To accurately capture changes in older adults' physical and mental health and functioning, it is necessary to survey their situation repeatedly - every year or every few years. Thus, a comprehensive long-term longitudinal study that considers changes due to an individual's biological aging, disease effects, lifestyle habits and living environment, socioeconomic factors, and even time and regional characteristics could prove effective.
Our Center has a long history of long-term longitudinal studies, with our predecessor, the Tokyo Metropolitan Institute of Gerontology, previously conducting the Comprehensive Longitudinal Follow-up Study of the Prevention of Aging from Middle Age (TMIG-LISA) over ten years, beginning in 1991. This study was the Institute's flagship project and encompassed medicine psychology and sociology. Thus, our Centre could be said to be a pioneer in Japan regarding this kind of long-term longitudinal study of the local population.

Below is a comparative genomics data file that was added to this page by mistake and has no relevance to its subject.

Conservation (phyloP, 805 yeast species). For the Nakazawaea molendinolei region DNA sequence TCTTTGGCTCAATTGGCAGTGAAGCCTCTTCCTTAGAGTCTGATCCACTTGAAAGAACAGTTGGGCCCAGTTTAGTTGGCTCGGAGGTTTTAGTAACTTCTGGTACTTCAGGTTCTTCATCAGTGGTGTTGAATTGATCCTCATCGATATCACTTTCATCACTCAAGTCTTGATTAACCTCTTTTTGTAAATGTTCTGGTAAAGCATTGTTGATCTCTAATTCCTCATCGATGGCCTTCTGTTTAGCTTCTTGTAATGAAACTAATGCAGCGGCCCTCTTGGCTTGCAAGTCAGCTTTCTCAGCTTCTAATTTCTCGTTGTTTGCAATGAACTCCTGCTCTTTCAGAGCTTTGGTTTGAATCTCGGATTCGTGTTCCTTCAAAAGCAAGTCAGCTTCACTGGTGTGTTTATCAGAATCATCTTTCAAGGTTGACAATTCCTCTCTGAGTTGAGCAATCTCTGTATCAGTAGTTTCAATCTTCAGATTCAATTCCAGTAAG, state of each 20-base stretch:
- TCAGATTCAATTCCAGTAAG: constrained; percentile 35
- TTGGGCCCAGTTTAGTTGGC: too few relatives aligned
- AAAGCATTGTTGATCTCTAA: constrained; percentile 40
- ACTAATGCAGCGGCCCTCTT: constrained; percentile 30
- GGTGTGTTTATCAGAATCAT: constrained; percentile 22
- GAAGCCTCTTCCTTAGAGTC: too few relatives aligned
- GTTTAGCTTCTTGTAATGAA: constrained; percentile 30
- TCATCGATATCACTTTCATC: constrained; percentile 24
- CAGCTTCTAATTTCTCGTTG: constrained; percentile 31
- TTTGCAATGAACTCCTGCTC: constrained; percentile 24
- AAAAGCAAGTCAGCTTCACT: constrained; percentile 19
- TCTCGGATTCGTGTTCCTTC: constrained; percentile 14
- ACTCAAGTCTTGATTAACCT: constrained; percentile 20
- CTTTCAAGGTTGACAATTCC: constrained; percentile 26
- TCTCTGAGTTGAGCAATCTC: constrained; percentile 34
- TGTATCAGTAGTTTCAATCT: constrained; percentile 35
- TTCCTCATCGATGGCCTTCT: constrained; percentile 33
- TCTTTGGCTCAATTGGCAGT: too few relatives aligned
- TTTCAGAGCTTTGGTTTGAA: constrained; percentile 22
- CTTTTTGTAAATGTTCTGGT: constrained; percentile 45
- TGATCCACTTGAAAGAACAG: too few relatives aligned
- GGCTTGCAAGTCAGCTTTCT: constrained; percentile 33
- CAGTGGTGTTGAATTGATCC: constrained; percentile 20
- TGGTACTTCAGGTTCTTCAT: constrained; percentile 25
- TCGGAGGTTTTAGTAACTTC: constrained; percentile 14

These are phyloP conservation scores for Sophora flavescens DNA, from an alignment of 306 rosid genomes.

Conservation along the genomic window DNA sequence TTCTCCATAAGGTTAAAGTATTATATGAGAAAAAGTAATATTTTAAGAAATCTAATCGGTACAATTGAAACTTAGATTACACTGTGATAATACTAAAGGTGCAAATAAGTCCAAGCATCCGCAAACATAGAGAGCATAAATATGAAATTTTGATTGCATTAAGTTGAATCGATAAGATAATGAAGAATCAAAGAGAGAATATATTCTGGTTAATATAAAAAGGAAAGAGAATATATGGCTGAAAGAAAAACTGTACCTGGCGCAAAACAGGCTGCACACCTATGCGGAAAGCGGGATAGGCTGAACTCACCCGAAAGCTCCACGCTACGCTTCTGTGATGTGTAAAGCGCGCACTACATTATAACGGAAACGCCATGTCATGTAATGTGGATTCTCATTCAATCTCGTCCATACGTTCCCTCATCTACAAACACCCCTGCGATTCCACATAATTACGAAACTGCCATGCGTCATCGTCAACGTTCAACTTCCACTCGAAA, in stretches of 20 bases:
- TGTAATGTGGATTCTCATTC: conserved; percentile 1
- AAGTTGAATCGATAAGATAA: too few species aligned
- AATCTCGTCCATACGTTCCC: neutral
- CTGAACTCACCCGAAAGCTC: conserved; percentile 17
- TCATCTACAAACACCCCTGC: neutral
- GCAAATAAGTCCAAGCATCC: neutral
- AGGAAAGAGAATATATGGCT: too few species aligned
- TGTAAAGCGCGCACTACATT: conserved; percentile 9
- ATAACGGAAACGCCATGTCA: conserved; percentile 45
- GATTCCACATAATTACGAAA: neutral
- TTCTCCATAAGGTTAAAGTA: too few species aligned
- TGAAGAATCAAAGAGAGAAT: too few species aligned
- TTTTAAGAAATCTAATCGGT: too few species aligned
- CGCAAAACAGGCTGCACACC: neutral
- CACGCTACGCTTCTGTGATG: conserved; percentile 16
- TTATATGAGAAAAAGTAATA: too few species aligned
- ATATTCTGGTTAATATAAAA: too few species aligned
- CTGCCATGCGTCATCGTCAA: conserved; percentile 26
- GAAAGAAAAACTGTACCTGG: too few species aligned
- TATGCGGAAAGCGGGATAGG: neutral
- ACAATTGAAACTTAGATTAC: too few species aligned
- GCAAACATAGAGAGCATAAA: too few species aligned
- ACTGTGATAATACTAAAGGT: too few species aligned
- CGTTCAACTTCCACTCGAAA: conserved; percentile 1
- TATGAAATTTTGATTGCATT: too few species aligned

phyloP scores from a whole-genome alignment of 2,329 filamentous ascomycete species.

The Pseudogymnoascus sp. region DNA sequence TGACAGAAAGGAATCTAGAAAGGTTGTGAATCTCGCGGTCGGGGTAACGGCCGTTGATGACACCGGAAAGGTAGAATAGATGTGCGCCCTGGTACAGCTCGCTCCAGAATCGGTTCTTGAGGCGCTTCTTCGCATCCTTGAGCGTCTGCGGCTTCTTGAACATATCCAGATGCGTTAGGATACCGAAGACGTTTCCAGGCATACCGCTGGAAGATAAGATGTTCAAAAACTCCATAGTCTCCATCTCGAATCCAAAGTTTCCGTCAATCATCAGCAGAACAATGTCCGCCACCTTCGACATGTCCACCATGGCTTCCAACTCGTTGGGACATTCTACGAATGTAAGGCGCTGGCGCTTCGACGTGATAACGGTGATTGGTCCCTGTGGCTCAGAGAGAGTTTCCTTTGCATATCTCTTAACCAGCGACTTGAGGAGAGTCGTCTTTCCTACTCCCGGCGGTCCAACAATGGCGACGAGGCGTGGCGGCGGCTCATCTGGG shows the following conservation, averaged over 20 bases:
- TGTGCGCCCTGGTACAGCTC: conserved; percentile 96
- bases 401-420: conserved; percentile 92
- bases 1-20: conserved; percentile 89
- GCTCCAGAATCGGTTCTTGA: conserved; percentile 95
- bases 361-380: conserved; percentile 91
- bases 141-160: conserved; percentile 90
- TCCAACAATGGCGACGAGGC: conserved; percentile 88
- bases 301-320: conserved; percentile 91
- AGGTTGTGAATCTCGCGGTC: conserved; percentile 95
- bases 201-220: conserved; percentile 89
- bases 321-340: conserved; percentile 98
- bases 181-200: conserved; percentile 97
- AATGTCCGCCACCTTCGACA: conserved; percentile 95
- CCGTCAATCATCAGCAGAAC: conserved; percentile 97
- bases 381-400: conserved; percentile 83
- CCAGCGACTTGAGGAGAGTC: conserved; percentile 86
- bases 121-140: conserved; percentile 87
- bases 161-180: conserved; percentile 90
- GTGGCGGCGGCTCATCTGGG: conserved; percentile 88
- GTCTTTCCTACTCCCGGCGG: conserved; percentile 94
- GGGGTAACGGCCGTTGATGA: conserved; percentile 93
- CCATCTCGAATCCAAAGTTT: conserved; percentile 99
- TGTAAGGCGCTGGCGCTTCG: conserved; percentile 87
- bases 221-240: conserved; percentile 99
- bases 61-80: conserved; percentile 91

Continuing from and developing the Institute's initial philosophy and design, we can run five parallel long-term longitudinal surveys mainly by social and human sciences research teams and theme groups. These studies are conducted in collaboration with biology and medical sciences research teams, hospital departments, and other universities and research institutes and employ a design that has been used for more than 10 years.
In the fourth mid-term plan, we aim to develop these long-term longitudinal studies-which have, up to this point, been carried out individually and have focused on the Tokyo metropolitan area-into research that will utilize the strengths of big data. We can do this through collaboration under the title: "Tokyo-LSA (Longitudinal Study on Aging)" while maintaining each study's characteristics and originality.